By Edward Anderson, NOLA Art House Music
As John Michael Bradford prepares for his first year at NOCCA, the city’s premier high school conservatory, one thing’s for sure: This is a young person who has discovered his passion in life very early and has committed himself to it. If you consider John Michael’s Jazzfest schedule alone this year, you’ll know that this young man who is just preparing to enter high school has been busier than many established musicians twice his age.
I met John Michael right after the storm, when he knew barely anything about jazz. In the mold of many young jazz musicians, he was extremely polite and somewhat shy … that is, until he began to play his trumpet. Early on, even before he really knew what he was blowing out of his horn, he came across as a natural musician. There was an intuitive logic in his phrasing and maturity in his brazen sound. There was an immediately evident great joy that music brought this kid. It permeated his soul.
Much of the credit for John Michael’s early success has to be given to his mother, Angela, who has been more of a cheerleader than a stage mom. There is no “ Joe Jackson” story here, no “cutthroat” manipulation to get her kid opportunities; nor is she the intimidating coach standing over her son’s shoulder, demanding long hours of daily practice. Angie is just aproud mom who tirelessly zips her son around every weekend to his trumpet lessons and gigs and acts as his most trusted advocate and critic.
Of course, John Michael doesn’t need to be forced to practice: He loves to play. In fact, his weekends usually consist of a mixture of jazz performances, ranging from street parades to private events to club appearances (this is New Orleans, and besides, his mom is always there with him; his only refreshments are cokes and fruit punch).
“He had a bunch of brass band gigs during the (Jazz and Heritage) festival weekends,” says Angie. “He also sat in with Ashlin Parker at Irvin’s Playhouse, Pat Casey and the New Sound at Sound Cafe, and Shamarr Allen at the Balcony. He sat in with Jeremy Davenport at Jazz Fest and even got a standing ovation. He played a big party at City Park, played for the Jazz Fest Gala, performed with the Don Jamison School of Music at Jazz Fest …”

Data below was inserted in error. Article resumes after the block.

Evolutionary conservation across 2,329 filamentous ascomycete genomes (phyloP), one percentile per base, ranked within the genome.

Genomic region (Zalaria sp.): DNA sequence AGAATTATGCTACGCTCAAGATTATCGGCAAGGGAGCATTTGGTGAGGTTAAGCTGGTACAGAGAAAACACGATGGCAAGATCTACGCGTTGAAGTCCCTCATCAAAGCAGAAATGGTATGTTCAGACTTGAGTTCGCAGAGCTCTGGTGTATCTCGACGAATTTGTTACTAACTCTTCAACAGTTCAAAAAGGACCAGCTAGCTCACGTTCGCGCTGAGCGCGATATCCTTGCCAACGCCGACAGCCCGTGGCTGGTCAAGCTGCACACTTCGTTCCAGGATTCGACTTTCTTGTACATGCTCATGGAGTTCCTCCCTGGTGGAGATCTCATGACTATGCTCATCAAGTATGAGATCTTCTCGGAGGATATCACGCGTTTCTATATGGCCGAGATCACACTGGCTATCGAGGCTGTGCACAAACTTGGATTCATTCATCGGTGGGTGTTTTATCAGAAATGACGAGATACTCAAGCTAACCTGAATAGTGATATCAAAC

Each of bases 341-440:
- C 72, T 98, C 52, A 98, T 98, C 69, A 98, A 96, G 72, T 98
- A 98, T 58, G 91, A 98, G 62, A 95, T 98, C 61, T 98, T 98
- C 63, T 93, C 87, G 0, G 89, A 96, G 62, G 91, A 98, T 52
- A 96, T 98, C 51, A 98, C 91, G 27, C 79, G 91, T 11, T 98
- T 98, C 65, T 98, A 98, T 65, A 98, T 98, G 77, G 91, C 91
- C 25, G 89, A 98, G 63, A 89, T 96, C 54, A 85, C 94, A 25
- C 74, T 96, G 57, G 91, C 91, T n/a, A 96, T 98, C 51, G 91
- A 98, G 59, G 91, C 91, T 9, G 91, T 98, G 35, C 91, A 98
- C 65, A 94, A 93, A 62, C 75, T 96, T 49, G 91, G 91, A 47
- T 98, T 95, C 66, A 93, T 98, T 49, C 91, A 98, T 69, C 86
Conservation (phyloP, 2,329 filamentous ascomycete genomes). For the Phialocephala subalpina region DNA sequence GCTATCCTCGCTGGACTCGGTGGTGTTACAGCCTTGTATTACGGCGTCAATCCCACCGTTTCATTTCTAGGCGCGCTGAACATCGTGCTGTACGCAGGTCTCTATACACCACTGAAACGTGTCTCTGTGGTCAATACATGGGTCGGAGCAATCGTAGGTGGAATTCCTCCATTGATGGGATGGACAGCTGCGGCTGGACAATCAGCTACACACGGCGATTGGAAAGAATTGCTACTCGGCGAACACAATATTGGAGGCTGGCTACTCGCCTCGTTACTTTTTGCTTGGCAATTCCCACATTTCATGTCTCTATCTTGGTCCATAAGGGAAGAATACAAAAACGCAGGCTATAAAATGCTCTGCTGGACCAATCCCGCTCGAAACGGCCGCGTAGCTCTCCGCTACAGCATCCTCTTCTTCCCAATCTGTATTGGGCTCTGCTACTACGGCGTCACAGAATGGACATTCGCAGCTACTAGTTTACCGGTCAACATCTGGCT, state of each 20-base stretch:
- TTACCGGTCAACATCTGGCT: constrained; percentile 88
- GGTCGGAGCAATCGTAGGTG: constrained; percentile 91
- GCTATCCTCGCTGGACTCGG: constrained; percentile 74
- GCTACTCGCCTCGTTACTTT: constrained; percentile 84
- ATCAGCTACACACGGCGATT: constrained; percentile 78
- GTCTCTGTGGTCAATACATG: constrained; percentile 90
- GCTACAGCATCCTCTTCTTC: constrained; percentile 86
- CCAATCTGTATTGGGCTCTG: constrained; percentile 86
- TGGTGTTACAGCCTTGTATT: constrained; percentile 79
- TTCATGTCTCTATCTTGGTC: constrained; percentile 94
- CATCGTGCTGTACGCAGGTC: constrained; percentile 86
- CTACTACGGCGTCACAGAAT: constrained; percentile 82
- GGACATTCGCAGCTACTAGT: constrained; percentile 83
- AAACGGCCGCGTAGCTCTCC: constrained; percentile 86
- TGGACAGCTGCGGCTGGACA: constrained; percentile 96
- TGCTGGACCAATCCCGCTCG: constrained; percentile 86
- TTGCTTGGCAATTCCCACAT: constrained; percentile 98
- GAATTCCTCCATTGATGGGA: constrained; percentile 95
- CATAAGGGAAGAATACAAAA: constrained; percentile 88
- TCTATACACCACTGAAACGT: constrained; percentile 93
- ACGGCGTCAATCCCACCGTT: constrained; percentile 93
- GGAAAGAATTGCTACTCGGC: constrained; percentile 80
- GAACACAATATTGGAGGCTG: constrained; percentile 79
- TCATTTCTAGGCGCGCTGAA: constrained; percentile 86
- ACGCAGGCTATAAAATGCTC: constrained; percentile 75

There’s actually much more, but I think you get the point.
Trombonist Sam Williams of Big Sam’s Funky Nation proved to be one of John Michael’s first mentors and encourager of his musical ambition. His family and John Michael’s family wound up living together for a period of time after Katrina. According to John Michael’s mother, “I remember one day during our evacuation that Sam was driving us somewhere, and John Michael started singing the licks to one of his songs. He sang every lick perfect, and he’d only heard the song a few times. Sam commented on this, and said, ‘This boy has a great ear.’ This was one of many signs of things yet to come.”
Though only in the eighth grade, John Michael has studied, shared the stage and received advice and encouragement from a host of stellar artists, including Wycliffe Gordon, Nicholas Payton, Branford Marsalis, Shamarr Allen, Sam Williams, Leroy Jones, Kent Jordan, Wendell Brunius, Donald Harrison, Bill Summers, Treme Brass Band, Trombone Shorty, Glen David Andrews, Jeremy Davenport, Kermit Ruffins, James Andrews, and the list goes on and on and on…
This past weekend, John Michael once again demonstrated his exceptional talents, coming in second place at the Seeking Satchmo Competition held by The French Market and the Jazz Institute at the University of New Orleans. First place this year went to senior Doyle Cooper, another great on-the-rise trumpeter. Of course, John Michael would have liked the “full glory” of first place, but considering he has four more shots at it, I’m sure he’ll get there. I also have a feeling he won’t be needing all four.